Rangefinders are becoming more and more a part of everyday life. What was once reserved mostly for military professions has spread out in the world of sports, photography, and even automotive design. There have been a number of different technologies used for the purpose though most modern rangefinders make use of lasers to get a precise measurement.
What is a Rangefinder?
At its core, a rangefinder is just a tool to determine the range between two objects, usually between the person using the rangefinder and some point that needs a precise distance measurement.
The military has long used rangefinders as a means to work out telemetry to targets, either from long range shooters or for tanks and artillery. This use has translated very well into the civilian sectors that need the same technology to determine distance, notable golf and hunting.
Rangefinders also have applications in land surveying, engineering, and mapping sectors where very precise ranges need to be used to avoid legal or planning disasters. They are also used in plane mounted units to measure elevation differences which can be recorded and used for a variety of map and survey purposes
Rangefinders are also becoming more common in vehicles were automated rangefinders work as collision avoidance systems. This same technology has trickled into the world of drones where they are used to avoid obstacles and make soft landings.
The predominant rangefinders we will be looking at are those used in hobbies by sportsmen but having a good grasp of the breadth of rangefinder uses offers a greater appreciation for these small, handheld devices.
Types of Rangefinders
The First True Rangefinders
The first true rangefinders were coincidence rangefinders. These long tubes were often used on naval ships and with artillery. By adjusting prisms at each end of the device until they coincided in the view finder, you could measure the amount of adjustment of the prisms and determine range with fair accuracy.
Due to the size and time needed to find the range to a target, these have not been a viable option for decades.
Also called stadiametric rangefinders are a magnified optic that can use known or estimated object size alongside a measuring scale to establish range. These have been made popular by military snipers and are still used in that function today. Being a purely optical device, no batteries are needed which makes them very versatile.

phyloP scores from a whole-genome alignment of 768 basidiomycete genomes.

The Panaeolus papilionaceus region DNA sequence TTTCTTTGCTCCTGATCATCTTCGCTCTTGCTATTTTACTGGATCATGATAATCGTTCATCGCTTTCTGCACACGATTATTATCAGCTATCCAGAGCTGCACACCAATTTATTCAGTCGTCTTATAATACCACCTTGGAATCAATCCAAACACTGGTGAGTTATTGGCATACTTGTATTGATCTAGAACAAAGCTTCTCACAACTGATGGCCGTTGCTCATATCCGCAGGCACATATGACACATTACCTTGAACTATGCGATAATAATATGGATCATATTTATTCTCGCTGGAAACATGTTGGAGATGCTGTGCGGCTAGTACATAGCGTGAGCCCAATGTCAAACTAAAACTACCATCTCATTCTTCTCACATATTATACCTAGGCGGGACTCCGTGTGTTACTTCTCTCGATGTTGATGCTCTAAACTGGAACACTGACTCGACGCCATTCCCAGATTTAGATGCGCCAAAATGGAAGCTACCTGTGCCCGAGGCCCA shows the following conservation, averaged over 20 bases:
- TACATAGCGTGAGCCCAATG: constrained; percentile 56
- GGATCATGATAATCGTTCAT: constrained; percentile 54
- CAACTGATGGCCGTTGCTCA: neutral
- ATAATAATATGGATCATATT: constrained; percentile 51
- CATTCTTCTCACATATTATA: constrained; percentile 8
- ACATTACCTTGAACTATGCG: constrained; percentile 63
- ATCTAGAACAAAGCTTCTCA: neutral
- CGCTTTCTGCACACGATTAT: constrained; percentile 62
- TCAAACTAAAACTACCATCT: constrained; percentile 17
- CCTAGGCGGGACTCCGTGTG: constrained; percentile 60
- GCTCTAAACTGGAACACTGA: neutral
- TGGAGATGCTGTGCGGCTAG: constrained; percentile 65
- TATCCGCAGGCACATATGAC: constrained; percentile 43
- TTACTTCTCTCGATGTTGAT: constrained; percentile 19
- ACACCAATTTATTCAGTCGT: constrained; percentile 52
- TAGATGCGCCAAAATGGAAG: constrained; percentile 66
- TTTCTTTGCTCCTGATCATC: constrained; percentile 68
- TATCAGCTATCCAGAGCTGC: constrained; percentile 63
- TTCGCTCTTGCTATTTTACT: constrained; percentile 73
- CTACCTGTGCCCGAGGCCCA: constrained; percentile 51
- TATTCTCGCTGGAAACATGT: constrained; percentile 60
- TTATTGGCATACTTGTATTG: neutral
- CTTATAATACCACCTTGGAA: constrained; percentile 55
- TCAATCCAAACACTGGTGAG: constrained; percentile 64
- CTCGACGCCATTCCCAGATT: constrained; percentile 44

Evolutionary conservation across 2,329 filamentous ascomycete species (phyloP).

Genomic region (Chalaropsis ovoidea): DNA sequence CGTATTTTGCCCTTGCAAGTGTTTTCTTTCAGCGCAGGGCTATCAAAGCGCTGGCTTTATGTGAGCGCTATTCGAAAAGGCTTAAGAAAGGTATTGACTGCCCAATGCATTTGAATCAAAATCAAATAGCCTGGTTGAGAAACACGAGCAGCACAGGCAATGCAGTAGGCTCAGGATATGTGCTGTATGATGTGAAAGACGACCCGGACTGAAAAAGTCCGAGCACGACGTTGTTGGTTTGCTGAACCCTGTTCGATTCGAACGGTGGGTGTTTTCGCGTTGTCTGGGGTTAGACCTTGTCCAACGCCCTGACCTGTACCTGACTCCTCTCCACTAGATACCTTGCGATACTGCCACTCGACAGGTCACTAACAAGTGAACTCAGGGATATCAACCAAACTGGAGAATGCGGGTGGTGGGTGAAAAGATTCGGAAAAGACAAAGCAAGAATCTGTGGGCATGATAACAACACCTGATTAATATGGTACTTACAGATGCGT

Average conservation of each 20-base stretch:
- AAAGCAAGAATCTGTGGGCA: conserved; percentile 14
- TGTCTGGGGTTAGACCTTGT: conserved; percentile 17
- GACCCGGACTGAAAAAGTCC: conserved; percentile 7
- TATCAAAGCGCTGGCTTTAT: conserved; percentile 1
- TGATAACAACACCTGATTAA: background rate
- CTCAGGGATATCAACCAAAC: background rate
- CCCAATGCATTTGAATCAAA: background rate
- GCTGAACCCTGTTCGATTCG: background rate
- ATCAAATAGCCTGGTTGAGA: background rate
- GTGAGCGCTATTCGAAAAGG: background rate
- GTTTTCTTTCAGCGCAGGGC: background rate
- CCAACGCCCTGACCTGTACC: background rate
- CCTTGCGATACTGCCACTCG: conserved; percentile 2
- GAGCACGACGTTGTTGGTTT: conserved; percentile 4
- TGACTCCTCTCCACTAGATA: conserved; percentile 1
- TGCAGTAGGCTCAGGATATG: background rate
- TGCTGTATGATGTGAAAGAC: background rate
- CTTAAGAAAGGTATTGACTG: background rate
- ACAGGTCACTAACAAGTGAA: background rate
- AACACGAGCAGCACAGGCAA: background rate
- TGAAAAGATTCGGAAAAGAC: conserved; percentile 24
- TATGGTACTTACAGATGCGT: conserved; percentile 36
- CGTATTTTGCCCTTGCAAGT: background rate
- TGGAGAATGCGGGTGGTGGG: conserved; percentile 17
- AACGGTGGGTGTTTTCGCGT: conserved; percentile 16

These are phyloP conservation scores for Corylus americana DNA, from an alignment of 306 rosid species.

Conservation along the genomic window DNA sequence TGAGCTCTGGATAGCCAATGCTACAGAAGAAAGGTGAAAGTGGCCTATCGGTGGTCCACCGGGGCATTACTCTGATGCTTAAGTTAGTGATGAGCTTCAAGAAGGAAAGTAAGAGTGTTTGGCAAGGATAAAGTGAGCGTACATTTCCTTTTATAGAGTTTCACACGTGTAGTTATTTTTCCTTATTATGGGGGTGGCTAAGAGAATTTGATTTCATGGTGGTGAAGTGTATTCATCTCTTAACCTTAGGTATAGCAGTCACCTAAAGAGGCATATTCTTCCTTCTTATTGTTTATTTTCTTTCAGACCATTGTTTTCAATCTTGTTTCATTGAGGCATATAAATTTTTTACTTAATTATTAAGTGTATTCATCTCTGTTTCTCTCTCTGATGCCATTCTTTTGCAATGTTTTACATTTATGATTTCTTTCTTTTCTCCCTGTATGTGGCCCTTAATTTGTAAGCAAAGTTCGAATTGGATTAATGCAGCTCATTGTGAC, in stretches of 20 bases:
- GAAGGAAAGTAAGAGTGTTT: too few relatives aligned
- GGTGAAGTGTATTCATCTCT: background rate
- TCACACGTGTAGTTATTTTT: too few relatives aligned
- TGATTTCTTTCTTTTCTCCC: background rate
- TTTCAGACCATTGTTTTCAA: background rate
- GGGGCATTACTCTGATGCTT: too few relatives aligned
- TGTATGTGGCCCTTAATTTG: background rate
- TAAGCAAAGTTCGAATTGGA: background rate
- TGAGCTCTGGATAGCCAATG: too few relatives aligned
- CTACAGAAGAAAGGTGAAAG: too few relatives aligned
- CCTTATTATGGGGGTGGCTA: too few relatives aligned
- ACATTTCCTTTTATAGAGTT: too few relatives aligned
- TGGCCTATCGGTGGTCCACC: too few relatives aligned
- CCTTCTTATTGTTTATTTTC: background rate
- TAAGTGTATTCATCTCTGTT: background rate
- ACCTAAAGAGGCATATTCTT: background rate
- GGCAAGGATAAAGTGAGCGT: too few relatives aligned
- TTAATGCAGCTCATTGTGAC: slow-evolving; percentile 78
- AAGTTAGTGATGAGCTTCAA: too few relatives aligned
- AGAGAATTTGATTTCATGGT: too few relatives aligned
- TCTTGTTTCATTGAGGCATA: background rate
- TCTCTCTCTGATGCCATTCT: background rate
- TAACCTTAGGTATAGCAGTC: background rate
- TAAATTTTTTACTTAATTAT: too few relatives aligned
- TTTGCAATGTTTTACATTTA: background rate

These were a trade tool for a lot of early surveyors and cartographers in the past including those who worked on ordinance surveys and topographic maps.
There is a lot of skill and math in using an optical rangefinder which rules them out for most hobby professions where they would be too slow. However, in the hands of a skilled professional with a keen eye, range can be measured very accurately. Sometimes down to inches.
Using high pitched sound, much like sonar, these rangefinders are popular with contractors to measure the dimensions of flat surfaces. Unlike lasers, they are capable of reading at shorter distances where the error in other rangefinders would be an issue.
Though ultrasonic devices do exist that can be used in the outdoor environment they are expensive and large. For the most part, they have been replaced by laser rangefinders in almost every market.
Laser Rangefinders are still an evolving technology but they have proved their worth in most every hobby and profession using them. Even the military has mostly switched to laser rangefinders.
Some of the most powerful models can reach out to distances in excess of 10 miles by use of a tightly focused laser that will shoot at and bounce back from your target to be read by the same machine.
If you look into purchasing a rangefinder now, this is almost universally the one you will end up with.
Who Uses Rangefinders
The largest current market for rangefinders is in the hunting community. This market is so large that it has dictated the growth of laser rangefinder technology. Where early rangefinders were marginally accurate at measuring distance, today’s hunting rangefinders have a variety of features which make them more accurate and more useful to the modern hunter.
Some hunting rangefinders are developed with specific hunters in mind. Some models have software that can calculate arrow drop and factor in angles to provide the bowhunter with the best possible information to make his shot. The more advanced models may have target differentiation that helps to see through leaves and brush, making the measurements all the more accurate
For rifle hunters, a rangefinder may have a built-in ballistic computer preprogrammed with common calibers and loads that can estimate the drop of his specific bullet out of his specific gun. Some are even matched with a rifle scope and can give adjustments in clicks rather than dimensions that may require math.
Many golfers, both hobbyists and professionals, have adopted a rangefinder as a part of their standard gear. Much like with shooting, golf is reliant on judging range accurately. A modern rangefinder can get a golfer to within a meter of the flag. At least in measurement, actually getting the ball there is still on the golfer.
Just like hunting rangefinders, a golf rangefinder may have features to help the golfer improve his game. The most common feature is ‘Pinseeker’ which identifies the flag rather than the ground around it, making the ranged distance to the target more accurate.
Some of the higher end models will have an adaptive slope mode that can help calculate the amount of elevation change on a hole, either uphill or downhill. They may also have a mode that will help the golfer with club selection.
The military has been a consumer of rangefinders for decades. All the way back to the time of coincidence rangefinders. The military moved to optical rangefinders as soon as they were proven worthy and have since gone on to using the very best laser rangefinders available today.